These experiments demonstrate expression and secretion of a protein that reacts with specific antibody to Mucor miehei carboxyl protease and which has milk clotting activity. The protein has an apparent molecular weight by electrophoretic analysis that is slightly greater than that of the authentic (Mucor miehei derived) protein. This may indicate that Aspergillus nidulans glycosylates this glycoprotein to a different extent than Mucor miehei. Because the Aspergillus nidulans derived Mucor meihei acid protease appears to have the same specific activity as the authentic material it appears that it has been processed (by the cell or autocatalytically) to the mature from. The unprocessed forms of other acid protease such as chymosin and pepsin are zymogens which require processing (autocatalytic) before activityis obtained.
The varying levels of expression in the various transformants may reflect the position or copy number of the protease gene in the Aspergillus nidulans genome. However, the expression and secretion of biologically active carboxyl protease indicates the A. nidulans recognizes the promoter, signal and terminator signals of Mucor miehei carboxyl protease.
The plasmids pGRG1 through pGRG4 (pGRG1-4) were also used to transform orotidine-5′-phosphate decarboxylase (OMPCase) deficient mutants of A. awamori and Trichoderma reesei. The pyr4 gene from N. crassa encoded by the pGRG1-4 plasmid complements these OMPCase mutants in the absence of uridine to permit the isolation of successful transformants. The thus transformed mutants of A. awamori and T. reesei secreted detectable amounts of bichemically active chymosin into the culture medium.
A. Production of pyrG Auxotrophs
The method used to obtain pyrG auxotrophic mutants of A. awamori and T. reesei involved selection on the pyrimidine analog 5-fluoro-orotic acid (FOA) (56). The mechanism by which FOA kills wild-type cells is unknown. However, in view of the resistance of OMPCase-deficient mutants to FOA, it is likely that the toxicity occurs through conversion of FOA to 5-fluoro-UMP. Whether cell death is caused by a flouoridated ribonucleotide or deoxyribonucleotide is uncertain.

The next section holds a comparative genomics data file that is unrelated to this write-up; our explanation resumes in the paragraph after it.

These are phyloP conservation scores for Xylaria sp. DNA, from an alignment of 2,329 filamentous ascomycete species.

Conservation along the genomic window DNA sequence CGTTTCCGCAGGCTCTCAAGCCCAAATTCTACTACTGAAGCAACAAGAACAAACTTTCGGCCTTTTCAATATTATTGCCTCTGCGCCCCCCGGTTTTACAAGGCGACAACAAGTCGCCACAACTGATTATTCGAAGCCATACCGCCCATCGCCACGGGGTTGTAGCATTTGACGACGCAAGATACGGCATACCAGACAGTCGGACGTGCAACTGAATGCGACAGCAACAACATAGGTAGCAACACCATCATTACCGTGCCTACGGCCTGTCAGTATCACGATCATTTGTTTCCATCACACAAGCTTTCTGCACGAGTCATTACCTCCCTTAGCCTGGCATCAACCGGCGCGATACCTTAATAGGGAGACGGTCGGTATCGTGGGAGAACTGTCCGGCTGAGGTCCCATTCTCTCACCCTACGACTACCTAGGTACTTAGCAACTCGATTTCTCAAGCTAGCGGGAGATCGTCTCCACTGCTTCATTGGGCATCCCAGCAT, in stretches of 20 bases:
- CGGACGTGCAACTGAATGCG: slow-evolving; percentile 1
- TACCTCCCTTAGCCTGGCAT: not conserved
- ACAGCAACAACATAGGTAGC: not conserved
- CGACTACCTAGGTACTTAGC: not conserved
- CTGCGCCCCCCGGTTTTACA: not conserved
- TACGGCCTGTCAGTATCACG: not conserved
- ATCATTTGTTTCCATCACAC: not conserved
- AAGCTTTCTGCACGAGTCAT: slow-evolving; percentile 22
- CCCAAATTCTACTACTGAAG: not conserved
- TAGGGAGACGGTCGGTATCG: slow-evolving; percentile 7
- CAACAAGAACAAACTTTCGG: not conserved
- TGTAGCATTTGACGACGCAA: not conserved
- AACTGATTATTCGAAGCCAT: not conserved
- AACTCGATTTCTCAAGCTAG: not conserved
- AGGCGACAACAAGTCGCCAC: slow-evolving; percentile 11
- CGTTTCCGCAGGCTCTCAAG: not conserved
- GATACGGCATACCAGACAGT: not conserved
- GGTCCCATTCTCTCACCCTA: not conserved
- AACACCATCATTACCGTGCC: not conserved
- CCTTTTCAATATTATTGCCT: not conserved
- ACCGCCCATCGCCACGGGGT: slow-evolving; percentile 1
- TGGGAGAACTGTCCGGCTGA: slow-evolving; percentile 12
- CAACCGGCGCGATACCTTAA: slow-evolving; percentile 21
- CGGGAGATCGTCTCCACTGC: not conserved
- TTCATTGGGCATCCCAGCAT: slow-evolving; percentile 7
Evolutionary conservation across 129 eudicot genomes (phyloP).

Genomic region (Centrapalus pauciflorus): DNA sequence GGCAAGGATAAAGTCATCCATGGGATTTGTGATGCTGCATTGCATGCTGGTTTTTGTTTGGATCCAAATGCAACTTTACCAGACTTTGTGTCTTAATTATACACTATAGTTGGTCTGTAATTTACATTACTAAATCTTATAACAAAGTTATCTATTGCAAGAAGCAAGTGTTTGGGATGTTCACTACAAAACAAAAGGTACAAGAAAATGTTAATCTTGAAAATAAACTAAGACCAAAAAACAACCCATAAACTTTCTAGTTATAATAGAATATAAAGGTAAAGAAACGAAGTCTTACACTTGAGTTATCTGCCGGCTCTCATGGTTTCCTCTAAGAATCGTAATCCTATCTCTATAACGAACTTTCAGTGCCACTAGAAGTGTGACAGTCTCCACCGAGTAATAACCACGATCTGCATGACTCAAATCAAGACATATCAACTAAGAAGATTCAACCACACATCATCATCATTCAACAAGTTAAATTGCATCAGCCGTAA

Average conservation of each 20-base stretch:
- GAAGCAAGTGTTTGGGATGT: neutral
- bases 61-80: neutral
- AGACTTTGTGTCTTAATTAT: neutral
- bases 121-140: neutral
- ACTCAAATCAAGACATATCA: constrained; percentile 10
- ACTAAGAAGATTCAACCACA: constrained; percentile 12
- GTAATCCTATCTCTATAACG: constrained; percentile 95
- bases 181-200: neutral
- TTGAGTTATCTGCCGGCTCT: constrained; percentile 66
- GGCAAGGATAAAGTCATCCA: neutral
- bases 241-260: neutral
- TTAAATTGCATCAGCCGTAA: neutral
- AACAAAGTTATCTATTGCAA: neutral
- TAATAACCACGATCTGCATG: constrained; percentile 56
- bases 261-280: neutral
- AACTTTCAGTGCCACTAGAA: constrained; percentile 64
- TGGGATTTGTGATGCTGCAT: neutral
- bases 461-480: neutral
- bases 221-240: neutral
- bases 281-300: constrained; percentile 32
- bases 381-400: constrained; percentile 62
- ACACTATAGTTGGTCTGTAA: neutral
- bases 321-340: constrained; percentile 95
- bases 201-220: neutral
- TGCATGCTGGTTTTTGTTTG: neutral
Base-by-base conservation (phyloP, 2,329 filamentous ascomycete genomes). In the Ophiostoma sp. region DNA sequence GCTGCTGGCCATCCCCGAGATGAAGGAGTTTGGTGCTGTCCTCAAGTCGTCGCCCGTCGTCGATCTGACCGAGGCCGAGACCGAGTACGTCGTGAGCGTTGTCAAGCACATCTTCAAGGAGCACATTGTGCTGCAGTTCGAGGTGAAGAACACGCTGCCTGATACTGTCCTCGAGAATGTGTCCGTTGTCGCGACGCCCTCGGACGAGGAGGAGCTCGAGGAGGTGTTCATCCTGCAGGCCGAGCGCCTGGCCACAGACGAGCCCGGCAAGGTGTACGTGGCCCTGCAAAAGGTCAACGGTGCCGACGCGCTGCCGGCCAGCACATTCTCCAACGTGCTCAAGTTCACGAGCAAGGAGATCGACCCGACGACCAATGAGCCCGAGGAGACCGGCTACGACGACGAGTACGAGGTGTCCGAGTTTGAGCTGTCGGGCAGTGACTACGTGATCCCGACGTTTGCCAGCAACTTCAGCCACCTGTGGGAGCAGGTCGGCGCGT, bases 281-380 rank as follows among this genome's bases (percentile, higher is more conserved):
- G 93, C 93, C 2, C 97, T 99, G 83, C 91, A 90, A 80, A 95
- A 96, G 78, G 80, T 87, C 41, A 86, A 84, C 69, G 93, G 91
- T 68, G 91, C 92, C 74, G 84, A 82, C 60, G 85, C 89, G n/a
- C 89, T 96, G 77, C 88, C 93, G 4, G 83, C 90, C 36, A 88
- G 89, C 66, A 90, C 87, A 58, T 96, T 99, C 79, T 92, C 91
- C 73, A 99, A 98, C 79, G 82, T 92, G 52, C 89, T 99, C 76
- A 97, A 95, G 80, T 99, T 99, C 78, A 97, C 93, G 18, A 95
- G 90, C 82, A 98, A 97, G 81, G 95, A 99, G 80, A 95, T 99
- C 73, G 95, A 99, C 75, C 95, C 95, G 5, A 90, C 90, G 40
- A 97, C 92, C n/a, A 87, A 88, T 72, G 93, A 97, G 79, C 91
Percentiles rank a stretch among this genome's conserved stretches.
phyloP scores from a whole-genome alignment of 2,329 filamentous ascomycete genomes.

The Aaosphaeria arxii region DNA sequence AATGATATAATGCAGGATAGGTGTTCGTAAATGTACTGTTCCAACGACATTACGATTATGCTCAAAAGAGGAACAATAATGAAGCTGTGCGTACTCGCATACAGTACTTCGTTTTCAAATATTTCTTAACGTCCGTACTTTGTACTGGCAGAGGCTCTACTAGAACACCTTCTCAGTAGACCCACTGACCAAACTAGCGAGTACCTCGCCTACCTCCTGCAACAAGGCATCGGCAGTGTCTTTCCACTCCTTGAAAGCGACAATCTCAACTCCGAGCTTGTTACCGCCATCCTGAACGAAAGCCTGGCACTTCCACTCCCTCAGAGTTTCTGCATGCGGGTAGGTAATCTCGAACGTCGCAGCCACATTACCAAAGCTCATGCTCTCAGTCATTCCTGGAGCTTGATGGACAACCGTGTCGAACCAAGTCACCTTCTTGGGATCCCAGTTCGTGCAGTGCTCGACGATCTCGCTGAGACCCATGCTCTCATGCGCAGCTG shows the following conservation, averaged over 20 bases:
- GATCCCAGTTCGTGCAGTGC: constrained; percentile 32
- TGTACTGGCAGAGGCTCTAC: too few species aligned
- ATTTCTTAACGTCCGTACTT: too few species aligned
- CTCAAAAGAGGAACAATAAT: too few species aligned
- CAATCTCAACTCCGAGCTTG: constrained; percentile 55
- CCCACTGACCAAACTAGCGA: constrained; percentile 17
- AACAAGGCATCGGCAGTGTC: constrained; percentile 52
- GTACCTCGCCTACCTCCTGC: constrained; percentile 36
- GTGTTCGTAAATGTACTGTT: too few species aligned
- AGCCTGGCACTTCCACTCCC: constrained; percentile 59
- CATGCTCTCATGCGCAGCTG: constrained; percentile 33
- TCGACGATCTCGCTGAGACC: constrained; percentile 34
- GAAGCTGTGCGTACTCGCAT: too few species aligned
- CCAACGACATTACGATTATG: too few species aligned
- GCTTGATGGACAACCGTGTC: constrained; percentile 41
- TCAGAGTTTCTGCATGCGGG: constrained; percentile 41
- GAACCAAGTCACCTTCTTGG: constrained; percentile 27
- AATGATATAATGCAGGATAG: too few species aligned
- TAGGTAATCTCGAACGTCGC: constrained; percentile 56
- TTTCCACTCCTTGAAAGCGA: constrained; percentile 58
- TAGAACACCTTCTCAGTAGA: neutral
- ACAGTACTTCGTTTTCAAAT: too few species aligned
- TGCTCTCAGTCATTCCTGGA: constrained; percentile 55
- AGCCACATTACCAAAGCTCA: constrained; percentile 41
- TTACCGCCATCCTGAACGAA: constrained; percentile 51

The following methods describe the isolation of OMPCase-deficient (FOA-resistant) mutants of T. reesei and A. awamori:
1. Trichoderma reesei
A fresh spore suspension of T. reesei strain P37 (NRRL 15709) was washed three times in sterile distilled water containing 0.01% Tween-80. Fifteen milliliters of this spore suspension (1-107 spores per ml) were placed in a sterile petri dish (100×20 mm) with a sterile magnetic stirring bar. The lid was removed and the spores were exposed to ultraviolet (UV) light at 254 nm (7000 uW per cm2), in the dark at a distance of 25 cm from the UV light source. The spores were stirred constantly. UV exposure continued for three minutes (sufficient to give 70% killed spores). The irradiated spore suspension was collected in a 50 ml centrifuge tube and stored in the dark for one hour to prevent photoreactivation. Spores were pelleted by centrifugation and the pellet was resuspended in 200 ul of sterile water containing 0.01% Tween-80.
The suspension was diluted and plated onto YNB agar medium (0.7% yeast nitrogen base without amino acids, 2% glucose, 10 mM uridine, 2% agar) (56) containing 0.15% FOA (SCM Specialty Chemicals, Gainsville, Fla.). After 4 days incubation at 30° C., 75 colonies were picked to fresh YNB agar that contained FOA. Sixty-two of the 75 colonies grew and were toothpicked to minimal agar (6 g/l NaNO3, 0.52 g/l KCl, 1.52 g/l KH2PO4, 1 ml/l trace elements solution, 1% glucose, 0.1% MgSO4, 20 g/l agar) and minimal agar plus 1 mg/ml uridine to determine uridine requirements. All of the 62 isolates grew on minimal agar with uridine, but 9 isolates failed to grow on minimal agar alone. These 9 strains were repicked to minimal agar and minimal agar with uridine. Two of the strains grew only on minimal agar supplemented with uridine. One of these, designated T. reesei pyrG29, grew well on minimal medium with uridine with no background growth on minimal medium alone.